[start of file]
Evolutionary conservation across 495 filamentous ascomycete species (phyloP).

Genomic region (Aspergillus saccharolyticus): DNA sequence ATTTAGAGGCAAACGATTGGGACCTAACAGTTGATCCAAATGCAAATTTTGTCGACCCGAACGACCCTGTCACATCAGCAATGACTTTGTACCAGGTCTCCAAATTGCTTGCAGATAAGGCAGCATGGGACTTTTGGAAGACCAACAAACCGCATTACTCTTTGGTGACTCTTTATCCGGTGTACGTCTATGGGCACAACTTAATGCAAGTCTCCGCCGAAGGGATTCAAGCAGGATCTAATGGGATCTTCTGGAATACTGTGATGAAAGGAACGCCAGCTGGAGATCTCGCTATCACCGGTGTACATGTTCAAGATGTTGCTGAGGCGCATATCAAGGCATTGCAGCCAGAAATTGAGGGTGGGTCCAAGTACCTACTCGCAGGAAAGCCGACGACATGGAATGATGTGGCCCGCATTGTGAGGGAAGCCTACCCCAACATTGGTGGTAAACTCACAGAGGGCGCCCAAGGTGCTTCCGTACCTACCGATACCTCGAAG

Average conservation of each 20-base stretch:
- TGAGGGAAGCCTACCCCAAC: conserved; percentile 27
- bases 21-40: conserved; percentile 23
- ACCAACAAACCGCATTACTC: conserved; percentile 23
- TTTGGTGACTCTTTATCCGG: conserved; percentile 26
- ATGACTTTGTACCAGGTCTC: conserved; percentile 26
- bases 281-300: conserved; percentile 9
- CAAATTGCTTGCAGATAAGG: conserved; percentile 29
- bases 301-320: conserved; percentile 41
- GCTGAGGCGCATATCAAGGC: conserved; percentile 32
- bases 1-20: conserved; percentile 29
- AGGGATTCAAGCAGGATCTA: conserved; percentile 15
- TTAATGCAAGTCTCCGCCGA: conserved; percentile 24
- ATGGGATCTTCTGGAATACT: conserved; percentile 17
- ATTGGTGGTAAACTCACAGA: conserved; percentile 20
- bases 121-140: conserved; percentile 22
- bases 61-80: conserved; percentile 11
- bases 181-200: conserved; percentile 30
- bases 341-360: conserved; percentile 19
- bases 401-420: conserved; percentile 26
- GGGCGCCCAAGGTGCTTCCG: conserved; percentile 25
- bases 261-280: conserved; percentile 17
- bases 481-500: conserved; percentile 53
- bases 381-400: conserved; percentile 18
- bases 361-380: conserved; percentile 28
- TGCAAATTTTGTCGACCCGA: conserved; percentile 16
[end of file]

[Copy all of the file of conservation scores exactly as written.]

Evolutionary conservation across 495 filamentous ascomycete species (phyloP).

Genomic region (Aspergillus saccharolyticus): DNA sequence ATTTAGAGGCAAACGATTGGGACCTAACAGTTGATCCAAATGCAAATTTTGTCGACCCGAACGACCCTGTCACATCAGCAATGACTTTGTACCAGGTCTCCAAATTGCTTGCAGATAAGGCAGCATGGGACTTTTGGAAGACCAACAAACCGCATTACTCTTTGGTGACTCTTTATCCGGTGTACGTCTATGGGCACAACTTAATGCAAGTCTCCGCCGAAGGGATTCAAGCAGGATCTAATGGGATCTTCTGGAATACTGTGATGAAAGGAACGCCAGCTGGAGATCTCGCTATCACCGGTGTACATGTTCAAGATGTTGCTGAGGCGCATATCAAGGCATTGCAGCCAGAAATTGAGGGTGGGTCCAAGTACCTACTCGCAGGAAAGCCGACGACATGGAATGATGTGGCCCGCATTGTGAGGGAAGCCTACCCCAACATTGGTGGTAAACTCACAGAGGGCGCCCAAGGTGCTTCCGTACCTACCGATACCTCGAAG

Average conservation of each 20-base stretch:
- TGAGGGAAGCCTACCCCAAC: conserved; percentile 27
- bases 21-40: conserved; percentile 23
- ACCAACAAACCGCATTACTC: conserved; percentile 23
- TTTGGTGACTCTTTATCCGG: conserved; percentile 26
- ATGACTTTGTACCAGGTCTC: conserved; percentile 26
- bases 281-300: conserved; percentile 9
- CAAATTGCTTGCAGATAAGG: conserved; percentile 29
- bases 301-320: conserved; percentile 41
- GCTGAGGCGCATATCAAGGC: conserved; percentile 32
- bases 1-20: conserved; percentile 29
- AGGGATTCAAGCAGGATCTA: conserved; percentile 15
- TTAATGCAAGTCTCCGCCGA: conserved; percentile 24
- ATGGGATCTTCTGGAATACT: conserved; percentile 17
- ATTGGTGGTAAACTCACAGA: conserved; percentile 20
- bases 121-140: conserved; percentile 22
- bases 61-80: conserved; percentile 11
- bases 181-200: conserved; percentile 30
- bases 341-360: conserved; percentile 19
- bases 401-420: conserved; percentile 26
- GGGCGCCCAAGGTGCTTCCG: conserved; percentile 25
- bases 261-280: conserved; percentile 17
- bases 481-500: conserved; percentile 53
- bases 381-400: conserved; percentile 18
- bases 361-380: conserved; percentile 28
- TGCAAATTTTGTCGACCCGA: conserved; percentile 16